Session: 8

PS8-01 | Improvement of episodic memory retention by a memory reactivation intervention across the lifespan: from younger adults to amnesic patients.

Soledad Picco


Mild Cognitive Impairment (MCI or Mild Neurocognitive Disorder) is an intermediate state between normal aging and dementia. MCI defines a condition of cognitive deficits associated with an objective memory impairment without compromising everyday functioning. In particular, episodic memory impairment is the hallmark of the amnesic MCI
subtype (aMCI).
Reconsolidation is a memory process by which reactivated long-term memories are transiently destabilize followed by its re-stabilization to update their strength or content. Re-exposure to specific learned cues has been shown to improve memory retention at long delays.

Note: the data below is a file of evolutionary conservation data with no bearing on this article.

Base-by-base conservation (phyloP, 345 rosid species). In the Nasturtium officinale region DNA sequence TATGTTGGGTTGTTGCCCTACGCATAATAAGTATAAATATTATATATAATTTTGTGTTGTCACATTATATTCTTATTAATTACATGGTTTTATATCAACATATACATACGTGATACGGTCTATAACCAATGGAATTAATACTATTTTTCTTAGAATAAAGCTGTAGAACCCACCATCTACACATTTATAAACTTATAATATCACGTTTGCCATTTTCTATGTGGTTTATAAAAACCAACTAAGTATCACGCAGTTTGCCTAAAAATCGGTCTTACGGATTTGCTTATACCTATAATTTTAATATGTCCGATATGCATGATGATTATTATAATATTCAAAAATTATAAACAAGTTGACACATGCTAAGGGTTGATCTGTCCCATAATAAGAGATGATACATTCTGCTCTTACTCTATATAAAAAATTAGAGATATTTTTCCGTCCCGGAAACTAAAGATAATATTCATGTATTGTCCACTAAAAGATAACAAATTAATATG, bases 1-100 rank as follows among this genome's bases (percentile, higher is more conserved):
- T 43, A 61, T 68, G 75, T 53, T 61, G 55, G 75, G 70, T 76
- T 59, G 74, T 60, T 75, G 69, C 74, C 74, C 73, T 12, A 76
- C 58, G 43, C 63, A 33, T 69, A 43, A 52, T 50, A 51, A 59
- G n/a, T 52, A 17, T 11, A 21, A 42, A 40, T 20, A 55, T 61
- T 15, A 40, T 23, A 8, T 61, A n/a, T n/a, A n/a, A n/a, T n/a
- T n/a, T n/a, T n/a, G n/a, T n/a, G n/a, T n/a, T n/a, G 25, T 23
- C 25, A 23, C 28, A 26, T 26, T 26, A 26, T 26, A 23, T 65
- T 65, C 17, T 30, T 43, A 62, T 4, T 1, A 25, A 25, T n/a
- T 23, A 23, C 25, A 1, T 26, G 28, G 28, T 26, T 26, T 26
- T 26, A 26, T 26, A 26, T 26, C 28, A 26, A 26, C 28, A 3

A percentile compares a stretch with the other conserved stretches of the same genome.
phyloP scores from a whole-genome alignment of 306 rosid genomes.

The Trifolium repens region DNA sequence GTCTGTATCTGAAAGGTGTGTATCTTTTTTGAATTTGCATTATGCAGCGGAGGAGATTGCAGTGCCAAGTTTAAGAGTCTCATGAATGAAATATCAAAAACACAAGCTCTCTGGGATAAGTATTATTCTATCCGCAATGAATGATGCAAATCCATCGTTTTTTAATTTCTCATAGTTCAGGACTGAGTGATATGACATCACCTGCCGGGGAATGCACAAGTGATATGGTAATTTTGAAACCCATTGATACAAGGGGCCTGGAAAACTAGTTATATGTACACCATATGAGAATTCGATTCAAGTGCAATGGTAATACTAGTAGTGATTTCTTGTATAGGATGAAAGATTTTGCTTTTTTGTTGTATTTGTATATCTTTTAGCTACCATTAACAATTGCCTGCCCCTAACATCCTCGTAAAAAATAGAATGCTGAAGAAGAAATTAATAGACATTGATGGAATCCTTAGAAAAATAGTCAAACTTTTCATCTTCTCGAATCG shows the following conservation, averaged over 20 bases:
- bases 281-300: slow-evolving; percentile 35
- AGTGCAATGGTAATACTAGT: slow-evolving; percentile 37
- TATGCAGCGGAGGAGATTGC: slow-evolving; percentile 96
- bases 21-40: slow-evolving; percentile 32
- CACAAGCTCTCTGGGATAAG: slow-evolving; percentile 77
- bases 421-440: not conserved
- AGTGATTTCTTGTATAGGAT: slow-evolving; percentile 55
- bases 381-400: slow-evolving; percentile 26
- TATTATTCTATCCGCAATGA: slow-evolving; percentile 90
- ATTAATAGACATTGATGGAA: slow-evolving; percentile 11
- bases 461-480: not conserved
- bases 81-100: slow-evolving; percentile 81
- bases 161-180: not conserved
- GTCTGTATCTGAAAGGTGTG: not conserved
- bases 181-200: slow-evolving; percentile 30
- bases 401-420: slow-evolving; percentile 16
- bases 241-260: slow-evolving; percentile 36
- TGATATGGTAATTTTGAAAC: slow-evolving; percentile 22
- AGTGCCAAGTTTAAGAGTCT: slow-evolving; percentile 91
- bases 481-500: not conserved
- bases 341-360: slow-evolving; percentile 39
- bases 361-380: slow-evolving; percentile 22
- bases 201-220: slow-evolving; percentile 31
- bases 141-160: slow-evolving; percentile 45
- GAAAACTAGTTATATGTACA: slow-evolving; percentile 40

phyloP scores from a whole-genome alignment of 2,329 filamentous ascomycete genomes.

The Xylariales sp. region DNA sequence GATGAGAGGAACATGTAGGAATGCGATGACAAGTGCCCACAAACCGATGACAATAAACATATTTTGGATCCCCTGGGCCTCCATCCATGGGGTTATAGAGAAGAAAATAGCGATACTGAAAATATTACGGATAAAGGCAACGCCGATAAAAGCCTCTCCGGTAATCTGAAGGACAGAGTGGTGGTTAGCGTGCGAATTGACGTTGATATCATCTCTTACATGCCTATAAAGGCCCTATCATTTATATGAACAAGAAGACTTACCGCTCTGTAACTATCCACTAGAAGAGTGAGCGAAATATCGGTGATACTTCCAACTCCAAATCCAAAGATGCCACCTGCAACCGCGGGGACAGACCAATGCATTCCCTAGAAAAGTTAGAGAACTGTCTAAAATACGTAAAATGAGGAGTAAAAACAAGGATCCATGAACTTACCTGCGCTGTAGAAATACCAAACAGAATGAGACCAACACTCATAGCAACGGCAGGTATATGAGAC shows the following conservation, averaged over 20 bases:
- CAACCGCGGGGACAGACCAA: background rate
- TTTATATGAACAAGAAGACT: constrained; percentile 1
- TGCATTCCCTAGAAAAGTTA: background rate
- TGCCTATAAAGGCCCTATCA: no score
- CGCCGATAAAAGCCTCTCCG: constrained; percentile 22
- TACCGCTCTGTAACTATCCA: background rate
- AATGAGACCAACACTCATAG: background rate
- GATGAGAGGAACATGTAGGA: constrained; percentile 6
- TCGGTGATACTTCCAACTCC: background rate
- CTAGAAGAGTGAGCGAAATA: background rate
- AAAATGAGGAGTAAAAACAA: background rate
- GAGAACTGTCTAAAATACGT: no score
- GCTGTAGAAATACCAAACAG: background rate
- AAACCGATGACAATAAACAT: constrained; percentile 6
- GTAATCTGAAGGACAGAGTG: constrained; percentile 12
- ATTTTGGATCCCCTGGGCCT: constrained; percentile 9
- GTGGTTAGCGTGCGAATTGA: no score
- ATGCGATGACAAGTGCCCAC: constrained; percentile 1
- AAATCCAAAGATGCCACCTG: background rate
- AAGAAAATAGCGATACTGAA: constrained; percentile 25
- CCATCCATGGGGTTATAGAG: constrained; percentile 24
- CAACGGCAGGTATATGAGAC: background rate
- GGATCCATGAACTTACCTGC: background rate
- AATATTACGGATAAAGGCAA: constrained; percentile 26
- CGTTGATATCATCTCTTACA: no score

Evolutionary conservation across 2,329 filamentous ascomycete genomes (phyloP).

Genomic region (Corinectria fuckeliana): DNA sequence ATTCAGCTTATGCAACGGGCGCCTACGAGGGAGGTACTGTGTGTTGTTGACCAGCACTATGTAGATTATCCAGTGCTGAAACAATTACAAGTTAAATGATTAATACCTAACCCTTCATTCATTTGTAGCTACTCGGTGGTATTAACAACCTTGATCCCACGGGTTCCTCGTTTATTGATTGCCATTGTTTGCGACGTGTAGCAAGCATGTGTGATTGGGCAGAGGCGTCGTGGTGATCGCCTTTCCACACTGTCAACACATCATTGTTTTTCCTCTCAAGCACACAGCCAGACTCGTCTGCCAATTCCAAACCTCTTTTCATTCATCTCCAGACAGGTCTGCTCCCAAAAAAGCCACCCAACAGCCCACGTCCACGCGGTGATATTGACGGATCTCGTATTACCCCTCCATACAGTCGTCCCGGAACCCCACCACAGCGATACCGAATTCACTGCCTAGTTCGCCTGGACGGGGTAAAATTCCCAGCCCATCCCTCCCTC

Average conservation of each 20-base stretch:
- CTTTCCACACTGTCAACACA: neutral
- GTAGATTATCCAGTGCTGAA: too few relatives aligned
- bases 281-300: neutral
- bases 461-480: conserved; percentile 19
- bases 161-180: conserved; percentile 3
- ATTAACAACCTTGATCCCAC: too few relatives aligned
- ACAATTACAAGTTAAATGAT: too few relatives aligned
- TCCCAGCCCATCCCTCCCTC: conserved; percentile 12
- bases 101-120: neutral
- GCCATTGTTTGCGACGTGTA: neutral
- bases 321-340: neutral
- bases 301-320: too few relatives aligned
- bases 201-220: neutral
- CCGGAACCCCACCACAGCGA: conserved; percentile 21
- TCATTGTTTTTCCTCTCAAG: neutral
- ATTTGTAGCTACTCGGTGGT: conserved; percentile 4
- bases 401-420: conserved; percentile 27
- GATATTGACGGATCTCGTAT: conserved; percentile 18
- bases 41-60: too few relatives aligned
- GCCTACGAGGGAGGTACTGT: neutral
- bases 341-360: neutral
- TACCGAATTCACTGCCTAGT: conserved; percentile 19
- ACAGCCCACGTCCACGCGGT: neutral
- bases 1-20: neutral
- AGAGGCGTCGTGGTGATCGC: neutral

Here we tested the hypothesis that a Reactivation-based intervention would improve episodic memory performance in healthy adults and amnestic patients. We design a 3 day experiment, On Day 1, young adults, healthy older adults and aMCI patients learned face-name pairs and 24hs later either received a Reactivation-intervention or an Active Control. On Day 3,  associative and item memory were assessed. Groups that underwent the Reactivation-based
intervention showed improved associative memory retention. Notably, amnestic patients benefited more from the intervention. These findings support memory reactivation as stabilization and strengthening mechanism irrespectively of age and cognitive status, and provides proof-of-concept evidence that Reactivation-based interventions could be implemented in the treatment and rehabilitation of populations with memory deficits.